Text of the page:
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Cream is an emulsion of fat globules within a water-based fluid. Cream is made by skimming the cream from the surface of the milk followed by homogenization to stabilize it.
It takes an average of 7 litres of milk to make 1 kg of cream with a fat content of 30%.
Some creams have a long shelf life, meaning they can be kept for several weeks in a cool, dry place. To extend shelf life, these creams have been sterilized (Ultra-High Temperature Treatment, or UHT). UHT treatment consists in heating cream for 2 seconds at 145-150°C. The cream is then quickly cooled to better preserve its taste and nutritional and functional qualities.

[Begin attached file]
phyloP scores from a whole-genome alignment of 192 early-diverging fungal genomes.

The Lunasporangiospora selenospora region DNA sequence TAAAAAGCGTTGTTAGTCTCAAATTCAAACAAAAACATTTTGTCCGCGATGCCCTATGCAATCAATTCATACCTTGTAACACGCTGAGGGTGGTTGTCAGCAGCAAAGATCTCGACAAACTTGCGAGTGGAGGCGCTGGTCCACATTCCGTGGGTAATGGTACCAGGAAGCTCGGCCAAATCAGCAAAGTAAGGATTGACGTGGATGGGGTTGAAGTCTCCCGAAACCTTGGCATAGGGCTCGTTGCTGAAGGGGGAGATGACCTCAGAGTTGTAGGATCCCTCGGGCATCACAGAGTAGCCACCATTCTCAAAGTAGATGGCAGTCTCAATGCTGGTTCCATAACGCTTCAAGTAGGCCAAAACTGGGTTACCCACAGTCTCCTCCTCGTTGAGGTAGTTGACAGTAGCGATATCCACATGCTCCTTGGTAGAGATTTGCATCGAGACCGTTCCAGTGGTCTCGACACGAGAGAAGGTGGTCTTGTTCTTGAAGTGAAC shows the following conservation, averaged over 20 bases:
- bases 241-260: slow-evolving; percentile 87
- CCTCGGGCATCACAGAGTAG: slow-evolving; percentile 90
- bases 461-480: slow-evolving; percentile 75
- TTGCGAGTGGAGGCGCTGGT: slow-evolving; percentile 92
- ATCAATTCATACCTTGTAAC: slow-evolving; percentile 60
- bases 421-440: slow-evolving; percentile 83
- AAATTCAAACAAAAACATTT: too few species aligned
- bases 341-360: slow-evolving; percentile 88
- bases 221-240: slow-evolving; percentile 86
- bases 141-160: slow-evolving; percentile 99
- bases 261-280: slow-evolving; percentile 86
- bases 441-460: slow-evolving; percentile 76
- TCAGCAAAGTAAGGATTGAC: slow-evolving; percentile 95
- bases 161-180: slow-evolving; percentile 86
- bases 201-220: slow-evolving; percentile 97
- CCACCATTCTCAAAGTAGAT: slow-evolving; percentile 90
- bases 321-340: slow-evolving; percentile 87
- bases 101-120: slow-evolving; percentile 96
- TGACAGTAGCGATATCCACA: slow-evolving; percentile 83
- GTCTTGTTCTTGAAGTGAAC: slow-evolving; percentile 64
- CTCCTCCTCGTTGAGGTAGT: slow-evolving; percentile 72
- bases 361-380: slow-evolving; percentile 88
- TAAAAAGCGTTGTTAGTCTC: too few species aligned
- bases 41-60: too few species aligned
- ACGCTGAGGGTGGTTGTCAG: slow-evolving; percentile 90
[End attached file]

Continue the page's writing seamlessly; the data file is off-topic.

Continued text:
Sterilization means the milk cannot be “seeded” so UHT cream will always be liquid. The sterilization process results in a cooked or caramel flavour.
Whipping consists in incorporating air into the cream by beating it at low temperatures (between 5° and 10°) to increase its volume and achieve a more aerated result. Keeping the cream cold before whipping (typically for 24 hours) helps ensure the stability of the emulsion by partially crystallizing the fat.
FIT offers sterilized UHT cream, 35% fat, under its own brand, Natur’lait, available in 1 L cartons